When considering staffing needs for any company, most executives have heard been urged at some point to make sure that they “get the right people on the bus.” Of course, that’s easier said than done, especially in today’s complex marketplace and challenging economic times.
The owner of a small, growing company was preparing to put an advertisement in the newspaper and online for several “job openings” within his organization. The business coach who was advising the owner made his case as to why that wasn’t such a good idea.
“Do you really want to recruit people that are looking for jobs?” asked the coach. The owner was perplexed. “I don’t think you want job-hunters coming to work for you.” The coach went on to say that people looking for jobs are typically dispassionate about the business that hires them. Those employees come to work, do their jobs for the most part, get paid, go home, and care little about the long-term success of the company. They’re vested financially and that’s about it.
“Oh, so you’re telling me that I need to find people who want a career,” queried the owner. “Not necessarily,” the coach said, “because I’ve seen my share of disengaged and frustrated doctors, plumbers, salespeople, and engineers, and they all had careers.”
At this point the owner expressed his confusion. “OK, if I’m not looking for people who want jobs or careers, then exactly what am I looking for to help grow my company?”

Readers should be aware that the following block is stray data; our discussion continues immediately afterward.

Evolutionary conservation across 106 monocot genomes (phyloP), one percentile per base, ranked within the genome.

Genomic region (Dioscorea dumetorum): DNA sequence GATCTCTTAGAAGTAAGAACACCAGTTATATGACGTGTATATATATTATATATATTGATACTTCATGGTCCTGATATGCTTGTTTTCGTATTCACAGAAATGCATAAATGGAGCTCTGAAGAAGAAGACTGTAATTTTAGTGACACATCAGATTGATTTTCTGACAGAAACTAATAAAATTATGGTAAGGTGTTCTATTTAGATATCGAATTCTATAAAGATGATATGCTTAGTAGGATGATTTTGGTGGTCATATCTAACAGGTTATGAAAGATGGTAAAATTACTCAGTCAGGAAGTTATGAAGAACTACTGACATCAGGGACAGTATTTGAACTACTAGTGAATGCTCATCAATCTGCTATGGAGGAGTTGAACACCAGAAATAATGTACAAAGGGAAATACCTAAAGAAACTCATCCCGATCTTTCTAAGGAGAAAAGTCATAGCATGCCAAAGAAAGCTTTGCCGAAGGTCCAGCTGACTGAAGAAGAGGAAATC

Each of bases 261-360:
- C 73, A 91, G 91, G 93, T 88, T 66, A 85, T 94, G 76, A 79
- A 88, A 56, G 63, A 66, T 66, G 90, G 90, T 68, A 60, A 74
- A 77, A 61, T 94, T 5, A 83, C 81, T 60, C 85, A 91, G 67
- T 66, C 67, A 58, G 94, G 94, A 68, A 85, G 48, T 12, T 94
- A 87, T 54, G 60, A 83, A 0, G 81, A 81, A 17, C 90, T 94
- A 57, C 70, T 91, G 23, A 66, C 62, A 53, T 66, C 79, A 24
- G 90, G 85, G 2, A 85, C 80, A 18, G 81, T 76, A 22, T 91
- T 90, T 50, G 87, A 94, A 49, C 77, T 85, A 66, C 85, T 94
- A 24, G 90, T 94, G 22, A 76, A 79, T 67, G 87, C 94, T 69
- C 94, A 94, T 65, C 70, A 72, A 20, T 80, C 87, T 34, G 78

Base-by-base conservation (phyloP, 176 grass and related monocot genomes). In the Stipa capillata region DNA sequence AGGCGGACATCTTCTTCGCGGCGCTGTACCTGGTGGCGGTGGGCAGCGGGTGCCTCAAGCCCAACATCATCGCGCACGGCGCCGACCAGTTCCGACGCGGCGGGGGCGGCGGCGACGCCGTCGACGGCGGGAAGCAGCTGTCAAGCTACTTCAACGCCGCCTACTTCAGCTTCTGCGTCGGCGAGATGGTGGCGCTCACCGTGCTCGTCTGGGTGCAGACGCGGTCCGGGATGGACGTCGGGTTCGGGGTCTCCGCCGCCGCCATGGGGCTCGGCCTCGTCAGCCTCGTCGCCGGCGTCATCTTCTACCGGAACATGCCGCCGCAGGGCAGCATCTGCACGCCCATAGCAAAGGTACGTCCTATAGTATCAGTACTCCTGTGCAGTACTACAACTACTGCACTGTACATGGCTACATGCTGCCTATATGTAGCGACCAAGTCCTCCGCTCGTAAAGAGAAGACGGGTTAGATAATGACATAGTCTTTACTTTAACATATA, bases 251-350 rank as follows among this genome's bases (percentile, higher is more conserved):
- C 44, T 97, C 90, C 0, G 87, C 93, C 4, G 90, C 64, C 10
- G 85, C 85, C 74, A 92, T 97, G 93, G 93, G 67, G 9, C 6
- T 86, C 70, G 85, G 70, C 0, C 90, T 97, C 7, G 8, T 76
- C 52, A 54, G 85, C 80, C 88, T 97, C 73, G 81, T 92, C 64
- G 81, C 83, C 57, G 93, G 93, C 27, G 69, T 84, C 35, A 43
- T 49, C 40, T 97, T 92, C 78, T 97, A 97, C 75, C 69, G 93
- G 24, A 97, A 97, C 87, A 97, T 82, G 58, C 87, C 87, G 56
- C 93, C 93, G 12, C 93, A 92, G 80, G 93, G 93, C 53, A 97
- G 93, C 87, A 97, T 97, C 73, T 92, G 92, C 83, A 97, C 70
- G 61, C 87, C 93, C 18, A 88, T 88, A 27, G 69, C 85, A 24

“Simple,” replied the coach, “you need to be looking for people who have a vocation to serve, people who feel that it’s their calling to serve their co-workers and your customers. You need to be searching for people with a servant’s heart.”
Dealerships that get it and establish guest-drive purchase and service experiences want employees who know what it means to serve one another, their customers, and the community. A willingness to serve tells the hiring manager that a potential employee has a strong character, excellent self-esteem, and the potential to engage others in a manner that enables them to achieve their personal dreams and professional goals.
The Walt Disney Company not only understands the concept of a “servant’s heart,” but has mastered it to the point where their philosophy of hiring cast members for attitude and training them for skill has earned them success beyond measure as they create happiness for people of all ages everywhere.
And if a dealership is to have an organization populated with servant’s hearts, it makes perfect sense that we also need servant leaders. The late Robert K. Greenleaf, undisputed father of the “Servant Leadership” movement, had this to say:
"A new moral principle is emerging which holds that the only authority deserving one's allegiance is that which is freely and knowingly granted by the led to the leader in response to, and in proportion to, the clearly evident servant stature of the leader. Those who choose to follow this principle will not casually accept the authority of existing institutions. Rather, they will freely respond only to Individuals who are chosen as leaders because they are proven and trusted servants. To the extent that this principle prevails in the future, the only truly viable institutions will be those that are predominantly servant-led."
As we continue our exciting journey into the future, the hallmark of our success in the automotive industry will be founded upon our willingness to enthusiastically serve one another and our community. Therefore, “getting the right people on the bus” means recruiting, selecting, hiring and training those who have a vocation to serve, and then creating a work environment that enables them to lavishly give that gift of service.